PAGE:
Two wrongs don’t make a right. Responding in an unscriptural way to an unscriptural pastor’s way is just as wrong as what the pastor was doing wrong in the first place!

So give the bad pastor your oath that you will not lay a hand (or a word!) on them, and then remove yourself to a safe place. Submit and obey, or walk away and leave them in God’s capable hands.

12 More Quotes From “Chase The Lion”

chase-the-lionI loved Chase The Lion by Mark Batterson! If this book doesn’t inspire you to do great things for God, I’m not sure what will. Be sure to check out my review of this book by clicking here, and then enjoy some more quotes from this amazing book.

“You may doubt yourself because of your lack of education or lack of experience. But if God has called you, you aren’t really doubting yourself. You’re doubting God. God doesn’t call the qualified. God qualifies the called.”

“An opportunity isn’t an opportunity if you have to compromise your integrity. It’s the decisions when no one is looking that will dictate your destiny. In fact, your integrity is your destiny! Killing Goliath was an epic act of bravery. Not killing Saul was an epic act of integrity.”

“One of the most important decisions you make every single day is what time you set your alarm to go off.”

“God doesn’t promise us happily ever after. He promises so much more than that—happily forever after.”

“In God’s kingdom the outcome isn’t the issue. Success isn’t winning or losing; it’s obeying. … In God’s book success is spelled stewardship. It’s making the most of the time, talent, and treasure God has given you. It’s doing the best you can with what you have, where you are.”

“Just as courage is not the absence of fear, success is not the absence of failure. Failure is a necessary step in every dream journey.”

“Fighters don’t walk away when the going gets tough; they fight to the finish for their convictions. Fighters don’t give up when everyone is against them; they fight against the status quo. And fighters don’t shrink back when the odds are against them; they fight for what they believe in.”

“It’s okay to talk to God about your problems, but at some point you have to flip the script. You need to talk to your problems about God.”

“Valor is less an action and more a reaction. If you judge a person by his or her actions, you’re judging a book by its cover. Reactions are far more revealing than actions. How you react in difficult circumstances is the litmus test of character. And you never really know how you’ll react until you’re the one who crosses paths with a lion. Valor is running toward trouble when everyone else is running away. Valor is going above and beyond the call of duty. Valor is putting yourself in the line of fire for someone else.”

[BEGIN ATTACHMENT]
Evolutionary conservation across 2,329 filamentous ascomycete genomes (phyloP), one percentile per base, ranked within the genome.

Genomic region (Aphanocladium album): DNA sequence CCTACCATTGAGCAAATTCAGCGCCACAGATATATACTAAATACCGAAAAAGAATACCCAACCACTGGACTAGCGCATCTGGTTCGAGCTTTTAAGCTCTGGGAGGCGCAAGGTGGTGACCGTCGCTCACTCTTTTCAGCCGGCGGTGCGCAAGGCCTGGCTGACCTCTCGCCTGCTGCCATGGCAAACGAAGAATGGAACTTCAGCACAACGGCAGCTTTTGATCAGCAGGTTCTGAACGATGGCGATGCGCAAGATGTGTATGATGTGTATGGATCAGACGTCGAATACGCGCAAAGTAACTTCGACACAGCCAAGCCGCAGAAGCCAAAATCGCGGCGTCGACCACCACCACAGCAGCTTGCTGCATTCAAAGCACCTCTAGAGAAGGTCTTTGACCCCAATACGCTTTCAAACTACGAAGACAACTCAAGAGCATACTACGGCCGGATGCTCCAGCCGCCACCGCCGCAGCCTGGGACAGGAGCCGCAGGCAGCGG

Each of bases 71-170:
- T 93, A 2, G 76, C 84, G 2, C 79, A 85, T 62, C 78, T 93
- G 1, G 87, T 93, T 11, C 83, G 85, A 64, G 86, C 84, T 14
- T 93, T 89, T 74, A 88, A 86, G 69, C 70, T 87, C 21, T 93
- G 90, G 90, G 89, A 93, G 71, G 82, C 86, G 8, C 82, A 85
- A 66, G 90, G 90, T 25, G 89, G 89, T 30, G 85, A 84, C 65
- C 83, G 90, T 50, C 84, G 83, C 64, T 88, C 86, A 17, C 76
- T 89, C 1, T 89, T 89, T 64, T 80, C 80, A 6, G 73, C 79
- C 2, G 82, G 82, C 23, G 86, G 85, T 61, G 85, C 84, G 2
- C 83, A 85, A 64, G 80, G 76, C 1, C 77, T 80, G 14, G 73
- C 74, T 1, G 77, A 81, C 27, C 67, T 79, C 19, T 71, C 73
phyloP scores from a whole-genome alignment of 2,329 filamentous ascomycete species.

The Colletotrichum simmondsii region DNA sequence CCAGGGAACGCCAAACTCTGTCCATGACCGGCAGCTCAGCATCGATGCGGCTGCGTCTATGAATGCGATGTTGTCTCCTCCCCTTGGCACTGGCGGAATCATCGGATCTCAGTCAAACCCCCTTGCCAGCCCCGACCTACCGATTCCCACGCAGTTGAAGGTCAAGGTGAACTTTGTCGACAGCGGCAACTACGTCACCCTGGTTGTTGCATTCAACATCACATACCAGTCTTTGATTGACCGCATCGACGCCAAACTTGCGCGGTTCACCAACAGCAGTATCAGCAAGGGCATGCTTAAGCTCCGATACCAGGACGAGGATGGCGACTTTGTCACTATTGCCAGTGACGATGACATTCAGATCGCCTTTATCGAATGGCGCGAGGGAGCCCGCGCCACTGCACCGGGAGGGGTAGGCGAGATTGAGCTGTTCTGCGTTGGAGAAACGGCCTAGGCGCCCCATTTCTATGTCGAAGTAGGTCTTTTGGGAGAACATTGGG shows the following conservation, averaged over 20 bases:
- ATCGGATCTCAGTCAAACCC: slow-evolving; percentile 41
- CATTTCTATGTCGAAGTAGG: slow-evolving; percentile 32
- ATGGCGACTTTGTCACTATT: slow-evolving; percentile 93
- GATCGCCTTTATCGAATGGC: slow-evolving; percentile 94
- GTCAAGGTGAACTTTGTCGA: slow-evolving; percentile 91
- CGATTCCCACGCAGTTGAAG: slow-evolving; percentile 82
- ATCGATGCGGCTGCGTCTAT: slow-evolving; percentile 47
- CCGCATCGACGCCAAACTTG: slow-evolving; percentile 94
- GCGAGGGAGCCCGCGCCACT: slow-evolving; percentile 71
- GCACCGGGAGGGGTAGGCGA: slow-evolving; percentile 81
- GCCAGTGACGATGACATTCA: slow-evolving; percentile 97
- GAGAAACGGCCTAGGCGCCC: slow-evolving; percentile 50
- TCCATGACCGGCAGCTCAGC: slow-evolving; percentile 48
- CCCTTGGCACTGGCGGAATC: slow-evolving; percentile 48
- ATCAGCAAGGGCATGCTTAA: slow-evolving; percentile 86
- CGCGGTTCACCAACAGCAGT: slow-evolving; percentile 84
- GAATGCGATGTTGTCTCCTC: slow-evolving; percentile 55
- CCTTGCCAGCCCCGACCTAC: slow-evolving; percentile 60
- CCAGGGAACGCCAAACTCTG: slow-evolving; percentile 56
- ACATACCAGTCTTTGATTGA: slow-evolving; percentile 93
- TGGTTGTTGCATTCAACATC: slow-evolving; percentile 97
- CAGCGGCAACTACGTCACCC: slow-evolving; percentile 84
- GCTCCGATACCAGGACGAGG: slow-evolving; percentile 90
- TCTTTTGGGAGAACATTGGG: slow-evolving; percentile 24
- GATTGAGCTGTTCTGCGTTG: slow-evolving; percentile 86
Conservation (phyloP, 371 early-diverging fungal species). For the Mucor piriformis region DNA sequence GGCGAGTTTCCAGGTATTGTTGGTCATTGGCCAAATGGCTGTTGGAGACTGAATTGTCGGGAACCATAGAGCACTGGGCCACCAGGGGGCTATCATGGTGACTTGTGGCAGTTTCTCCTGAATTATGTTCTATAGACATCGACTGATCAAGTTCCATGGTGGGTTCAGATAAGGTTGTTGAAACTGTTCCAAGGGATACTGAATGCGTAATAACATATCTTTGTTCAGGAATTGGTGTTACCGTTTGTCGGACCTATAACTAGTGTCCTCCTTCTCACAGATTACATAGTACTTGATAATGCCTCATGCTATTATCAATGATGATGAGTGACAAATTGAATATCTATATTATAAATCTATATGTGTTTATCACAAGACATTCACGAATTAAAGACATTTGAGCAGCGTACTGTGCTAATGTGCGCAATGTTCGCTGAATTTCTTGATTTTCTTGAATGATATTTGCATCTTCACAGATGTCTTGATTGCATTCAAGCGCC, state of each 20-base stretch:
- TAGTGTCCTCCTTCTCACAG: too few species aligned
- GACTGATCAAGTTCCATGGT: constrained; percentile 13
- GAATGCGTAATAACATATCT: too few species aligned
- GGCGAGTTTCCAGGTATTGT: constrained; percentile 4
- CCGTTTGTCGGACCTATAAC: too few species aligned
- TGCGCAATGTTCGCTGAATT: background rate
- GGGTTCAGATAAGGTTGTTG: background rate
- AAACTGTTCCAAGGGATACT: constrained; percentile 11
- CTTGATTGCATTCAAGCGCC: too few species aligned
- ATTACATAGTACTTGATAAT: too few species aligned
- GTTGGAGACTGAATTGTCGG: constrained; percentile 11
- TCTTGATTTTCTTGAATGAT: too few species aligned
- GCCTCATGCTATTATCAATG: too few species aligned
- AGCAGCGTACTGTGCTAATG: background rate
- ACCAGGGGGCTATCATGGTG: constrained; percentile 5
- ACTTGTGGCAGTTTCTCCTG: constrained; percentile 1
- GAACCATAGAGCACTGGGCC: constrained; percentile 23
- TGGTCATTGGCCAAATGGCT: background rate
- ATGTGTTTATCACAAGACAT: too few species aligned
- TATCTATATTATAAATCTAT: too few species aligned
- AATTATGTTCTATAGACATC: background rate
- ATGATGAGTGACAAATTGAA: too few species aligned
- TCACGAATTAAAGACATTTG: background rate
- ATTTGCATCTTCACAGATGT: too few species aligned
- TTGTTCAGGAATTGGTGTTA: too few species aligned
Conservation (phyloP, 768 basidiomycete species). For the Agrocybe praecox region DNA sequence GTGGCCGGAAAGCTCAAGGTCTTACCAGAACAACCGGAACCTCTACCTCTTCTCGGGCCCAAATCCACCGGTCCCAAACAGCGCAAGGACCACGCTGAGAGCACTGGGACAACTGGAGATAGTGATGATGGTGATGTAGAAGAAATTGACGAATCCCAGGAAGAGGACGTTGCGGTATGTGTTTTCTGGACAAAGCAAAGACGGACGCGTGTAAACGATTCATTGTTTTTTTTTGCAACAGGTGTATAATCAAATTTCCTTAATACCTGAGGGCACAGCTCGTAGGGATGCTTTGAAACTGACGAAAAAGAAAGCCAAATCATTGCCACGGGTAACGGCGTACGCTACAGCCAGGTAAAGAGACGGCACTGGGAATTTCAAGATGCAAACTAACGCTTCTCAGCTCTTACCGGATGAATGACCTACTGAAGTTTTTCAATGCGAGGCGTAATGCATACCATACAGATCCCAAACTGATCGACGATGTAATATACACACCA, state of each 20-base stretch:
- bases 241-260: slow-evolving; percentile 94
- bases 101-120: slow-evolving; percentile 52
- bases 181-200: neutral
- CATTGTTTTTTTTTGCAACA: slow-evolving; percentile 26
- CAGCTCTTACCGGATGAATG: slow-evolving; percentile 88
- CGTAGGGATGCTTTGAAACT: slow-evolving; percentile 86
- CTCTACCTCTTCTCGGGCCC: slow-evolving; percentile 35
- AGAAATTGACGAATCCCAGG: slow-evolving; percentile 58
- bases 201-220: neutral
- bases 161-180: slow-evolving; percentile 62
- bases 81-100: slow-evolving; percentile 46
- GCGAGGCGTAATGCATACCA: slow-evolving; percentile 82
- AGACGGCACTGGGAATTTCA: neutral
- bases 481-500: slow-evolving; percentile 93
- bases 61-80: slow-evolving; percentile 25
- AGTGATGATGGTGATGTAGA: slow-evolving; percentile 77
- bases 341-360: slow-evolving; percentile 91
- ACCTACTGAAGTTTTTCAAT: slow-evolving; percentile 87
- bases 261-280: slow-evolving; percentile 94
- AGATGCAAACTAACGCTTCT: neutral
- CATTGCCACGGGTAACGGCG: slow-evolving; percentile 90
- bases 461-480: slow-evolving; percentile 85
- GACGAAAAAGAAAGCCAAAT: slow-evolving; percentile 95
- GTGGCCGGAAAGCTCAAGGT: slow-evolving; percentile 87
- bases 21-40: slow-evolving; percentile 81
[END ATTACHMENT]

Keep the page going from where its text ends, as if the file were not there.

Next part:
“You know why some of us have never killed the giant, chased the lion, or walked on water? We’re afraid of looking foolish. But it’s the fear of looking foolish that is foolish!”

“Sometimes the circumstances we’re trying to change are the very circumstances God is using to change us. … Instead of expending all your energy trying to get out of them, get something out of them.”

“Don’t be in such a hurry to begin the next chapter of your life that you fail to ace the lessons the current chapter is trying to teach you.”

You can check out the first set of quotes I shared from Chase The Lion by clicking here. And be sure to follow me on Tumblr and Twitter, where I daily share quotes from all sorts of inspirational authors.

9 Quotes From “Of Antichrist And His Ruin”

Of Antichrist And His RuinJohn Bunyan’s works are steeped in Scripture. His thoughts about the Antichrist and other end times events are either directly taken from biblical passages, or else his line of reasoning fits perfectly with the intent of the Scriptures. You can read my full book review by clicking here. Below are some quotes I found enlightening.